Production:
RS: 18,404
SS: 8,377
Z-28: 4,862

Engines:
250 I6 145 bhp @ 4200 rpm, 230 lb-ft @ 1600 rpm.
307 V8 200 bhp @ 4600 rpm, 300 lb-ft @ 2400 rpm.
L-65 350 V8 245 bhp @ 4800 rpm, 350 lb-ft @ 2800 rpm.
L48 350 V8 270 bhp @ 4800 rpm, 360 lb-ft @ 3200 rpm.
Z28: 350 V8 330 bhp @ 6000 rpm, 360 lb-ft @ 4000 rpm.
SS350: 350 V8 300 bhp @ 4800 rpm, 380 lb-ft @ 3200 rpm.
SS396: L-78 402 V8 300 bhp @ 4800 rpm, 400 lb-ft @ 3200 rpm.

Performance:
N/A


1972 Chevrolet Camaro






Comments: A 174 day strike at the Ohio plant where all Camaros and Firebirds were built severly limited 1972 model year production. Even worse, 1,100 unfinished Camaros had to be scrapped because they didn't meet 1972 federal bumper safety standards. With the declining performance market, there were many calls to cancel the Camaro. Luckily, cooler heads prevailed and the Camaro stayed in production. Visually, the 1972 Camaros had a revised grill with only seven vertical slats instead of the previous 12. Another GM mandate required that all power ratings be given in net terms (including all accessories). Although that led to drastic drops in peak numbers, the new ratings were actually more accurate than the old gross power ratings because they were a better reflection of the power that actually hit the road.

Production:
RS: 11,364
SS: 6,562
Z-28: 2,575

Engines:
250 I6 110 bhp @ 3800 rpm, 185 lb-ft @ 1600 rpm.
307 V8 130 bhp @ 4000 rpm, 230 lb-ft @ 2400 rpm.
L-65 350 V8 165 bhp @ 4000 rpm, 280 lb-ft @ 2400 rpm.
L48 350 V8 200 bhp @ 4400 rpm, 300 lb-ft @ 2800 rpm.
Z28: 350 V8 255 bhp @ 5600 rpm, 280 lb-ft @ 4000 rpm.
SS350: 350 V8 300 bhp @ 4800 rpm, 380 lb-ft @ 3200 rpm.
SS396: LS-3 402 V8 240 bhp @ 4400 rpm, 345 lb-ft @ 3200 rpm.

Performance:
N/A


1973 Chevrolet Camaro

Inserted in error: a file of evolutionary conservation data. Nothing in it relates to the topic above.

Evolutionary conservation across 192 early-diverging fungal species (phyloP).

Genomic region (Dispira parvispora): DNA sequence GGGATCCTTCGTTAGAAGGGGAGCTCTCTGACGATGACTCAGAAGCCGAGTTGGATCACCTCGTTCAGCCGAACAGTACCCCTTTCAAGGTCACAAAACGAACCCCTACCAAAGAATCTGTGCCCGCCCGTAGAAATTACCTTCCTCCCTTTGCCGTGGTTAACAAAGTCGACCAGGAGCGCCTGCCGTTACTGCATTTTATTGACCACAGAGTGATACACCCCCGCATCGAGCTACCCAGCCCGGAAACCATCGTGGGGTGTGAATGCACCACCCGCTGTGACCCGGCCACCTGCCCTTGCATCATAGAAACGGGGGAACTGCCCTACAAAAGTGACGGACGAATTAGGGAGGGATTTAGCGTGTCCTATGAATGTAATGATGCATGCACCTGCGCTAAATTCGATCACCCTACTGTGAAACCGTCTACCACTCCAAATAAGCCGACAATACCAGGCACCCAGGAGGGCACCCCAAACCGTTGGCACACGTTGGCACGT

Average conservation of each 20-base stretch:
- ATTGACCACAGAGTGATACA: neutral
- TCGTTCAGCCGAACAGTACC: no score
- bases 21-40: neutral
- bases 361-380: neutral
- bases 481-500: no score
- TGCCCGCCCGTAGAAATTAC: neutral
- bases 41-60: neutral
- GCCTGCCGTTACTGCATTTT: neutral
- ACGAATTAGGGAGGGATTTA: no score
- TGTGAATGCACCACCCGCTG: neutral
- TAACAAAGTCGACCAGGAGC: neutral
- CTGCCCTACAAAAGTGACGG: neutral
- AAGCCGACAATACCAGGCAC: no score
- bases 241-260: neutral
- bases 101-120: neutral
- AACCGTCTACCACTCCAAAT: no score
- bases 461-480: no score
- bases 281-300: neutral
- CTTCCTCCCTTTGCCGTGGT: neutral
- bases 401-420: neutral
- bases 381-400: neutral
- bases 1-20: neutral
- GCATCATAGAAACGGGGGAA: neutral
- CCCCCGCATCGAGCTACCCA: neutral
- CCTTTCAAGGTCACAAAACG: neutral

Comments: The big news for 1973 was the deletion of the SS option and the 396 (actually 402) engine, which left only the Z-28 with its 350 V8 to carry the performance banner. The RS option was still available and included revised front bumperettes which met the new Federal 2.5mph regulations. A new Type LT option was added as a luxury package which included a weak V8 (L-65) and several trim items. The Z-28 saw another decrease in power as hydraulic lifters replaced its solid ones. As a sign of the times, air conditioning was available on the Z-28 for the first time. Despite all this, production for all models was up.

Production: 96,751
6 Cylinder: 3,614
V8: 81,563
Z-28: 11,574

Engines:
250 I6 100 bhp @ 3600 rpm, 175 lb-ft @ 1600 rpm.
307 V8 115 bhp @ 3600 rpm, 205 lb-ft @ 2000 rpm.
L-65 350 V8 145 bhp @ 4000 rpm, 255 lb-ft @ 2400 rpm.
L48 350 V8 175 bhp @ 4000 rpm, 260 lb-ft @ 2800 rpm.
Z28: 350 V8 245 bhp @ 5200 rpm, 280 lb-ft @ 4000 rpm.

Performance:
N/A


1974 Chevrolet Camaro






Comments: To meet new Federal government bumper standards, the 1974 Camaro was redesigned with thick aluminum front and rear bumpers. The only grille available (the special RS grille was dropped) was now shovel-shaped and the rear taillights wrapped into the fenders. Engines and trims continued from the year before except for the addition of the LM-1, a special low emission (and less powerful) 350 V8 for cars sold in California to meet the state's stricter emission standards.

Production: 151,008
6 Cylinder: 22,210
V8: 128,798
Z-28: ?

Engines:
250 I6 100 bhp @ 3600 rpm, 175 lb-ft @ 1600 rpm.
307 V8 115 bhp @ 3600 rpm, 205 lb-ft @ 2000 rpm.
L-65 350 V8 145 bhp @ 4000 rpm, 255 lb-ft @ 2400 rpm.
California only: LM-1 350 V8 160 bhp @ 3800 rpm, 250 lb-ft @ 2400 rpm.
L48 350 V8 175 bhp @ 4000 rpm, 260 lb-ft @ 2800 rpm.